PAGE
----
November in southern California usually ushers in cooler temperatures and possibly rain, which means gardeners can take a break from constant care and watering of plants and trees and instead focus on adding color and fall vegetables to their gardens.
Plant Hearty Chrysanthemums:
Chrysanthemums love fall. They are annuals that need very little care. Plant them in bloom and expect the flowers to look healthy for over a month. Once the flowers begin to fade, cut plants back to only a few inches above the ground. They will be dormant in winter but will grow quickly in spring and produce another round of flowers.
Move Plants to Better Locations:
Some plants do not do well despite our best efforts. The cause could be their location (not enough sun, too much sun), soil conditions or nearby plants sapping the nutrients they need. Fall is a good time for a change in scenery. Cooler weather means most plants can tolerate transplanting. Select a site that receives the right amount of sunlight. Prepare the soil with the proper amendments. Once transplanted, keep the ground consistently moist (but not over saturated) for the first month so roots can take hold.
Keep Lawns Green:
Most lawns can remain green throughout winter. For an added boost, mow lawns so blades are about 1 inch tall. Then scatter grass seed over the lawn, especially in bare spots. Sprinkle a light covering of soil amendment and water daily or as needed until new blades appears.
Time to Plant Onions:
It’s time to plant onion seeds. The seed will need well-draining soil. If you have clay soil, add amendments to break up the chunks of clay. Plant seeds where they will get full sun. Leave plenty of space between the seeds so the bulbs will not crowd each other. Since onions have shallow roots, soil should be kept moist. Onion bulbs will be ready to harvest in spring-when the tops of the plants brown and easily bend. Dig up the bulbs and let them cure in a sunny location for several days and then in a cool dry place for two weeks.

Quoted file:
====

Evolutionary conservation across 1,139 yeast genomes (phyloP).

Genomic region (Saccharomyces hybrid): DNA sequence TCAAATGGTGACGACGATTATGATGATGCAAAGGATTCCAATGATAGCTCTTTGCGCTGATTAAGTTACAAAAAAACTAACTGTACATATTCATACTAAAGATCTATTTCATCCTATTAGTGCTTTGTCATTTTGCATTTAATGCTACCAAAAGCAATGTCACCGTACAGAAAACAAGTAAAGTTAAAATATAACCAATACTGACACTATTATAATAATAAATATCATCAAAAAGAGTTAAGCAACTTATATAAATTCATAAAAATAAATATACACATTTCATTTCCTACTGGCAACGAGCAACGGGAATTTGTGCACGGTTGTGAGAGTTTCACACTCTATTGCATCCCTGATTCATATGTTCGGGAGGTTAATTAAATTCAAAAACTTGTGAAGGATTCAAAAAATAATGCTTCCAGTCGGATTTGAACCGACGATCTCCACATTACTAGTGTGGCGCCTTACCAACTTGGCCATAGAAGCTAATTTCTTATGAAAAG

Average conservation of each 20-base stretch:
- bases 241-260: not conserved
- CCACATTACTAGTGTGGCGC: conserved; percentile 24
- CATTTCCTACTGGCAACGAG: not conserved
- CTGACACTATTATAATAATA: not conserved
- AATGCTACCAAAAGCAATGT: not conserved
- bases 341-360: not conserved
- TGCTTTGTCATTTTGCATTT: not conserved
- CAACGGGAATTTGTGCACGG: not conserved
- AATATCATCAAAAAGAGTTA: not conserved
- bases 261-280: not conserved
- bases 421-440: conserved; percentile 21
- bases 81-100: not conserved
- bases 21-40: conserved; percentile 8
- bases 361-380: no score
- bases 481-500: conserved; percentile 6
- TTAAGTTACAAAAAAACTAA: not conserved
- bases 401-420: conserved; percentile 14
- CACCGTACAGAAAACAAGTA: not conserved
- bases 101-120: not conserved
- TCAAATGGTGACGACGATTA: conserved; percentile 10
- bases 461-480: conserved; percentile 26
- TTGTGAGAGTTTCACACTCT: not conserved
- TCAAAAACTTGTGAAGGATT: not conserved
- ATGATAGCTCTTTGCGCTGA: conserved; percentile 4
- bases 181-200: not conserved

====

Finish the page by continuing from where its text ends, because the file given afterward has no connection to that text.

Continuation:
Brighten up flowerbeds with cool season flowers including pansies, calendula, snapdragons, stock and sweet alyssum. In addition, continue planting perennials, ground covers, herbs and roses.
Plant Wildflowers from Seed:
Planting native wildflowers is easy. Select seed packets of the popular California poppies, and not so well known globe gilia grand linanthus and meadowfoam. Scatter the seeds in a flowerbed, gently tamp down and water.
Bill Camarillo is CEO of Agromin, an Oxnard, California-based manufacturer of premium soil products and the composter for cities throughout Southern California. Each month, Agromin receives more than 30,000 tons of organic material and then uses a safe, natural and sustainable process to transform the material into premium soil products. The results are more vigorous and healthier plants and gardens, and on the conservation side, the opportunity to close the recycling loop, allow more room in landfills and reduce greenhouse gas emissions. http://www.agromin.com.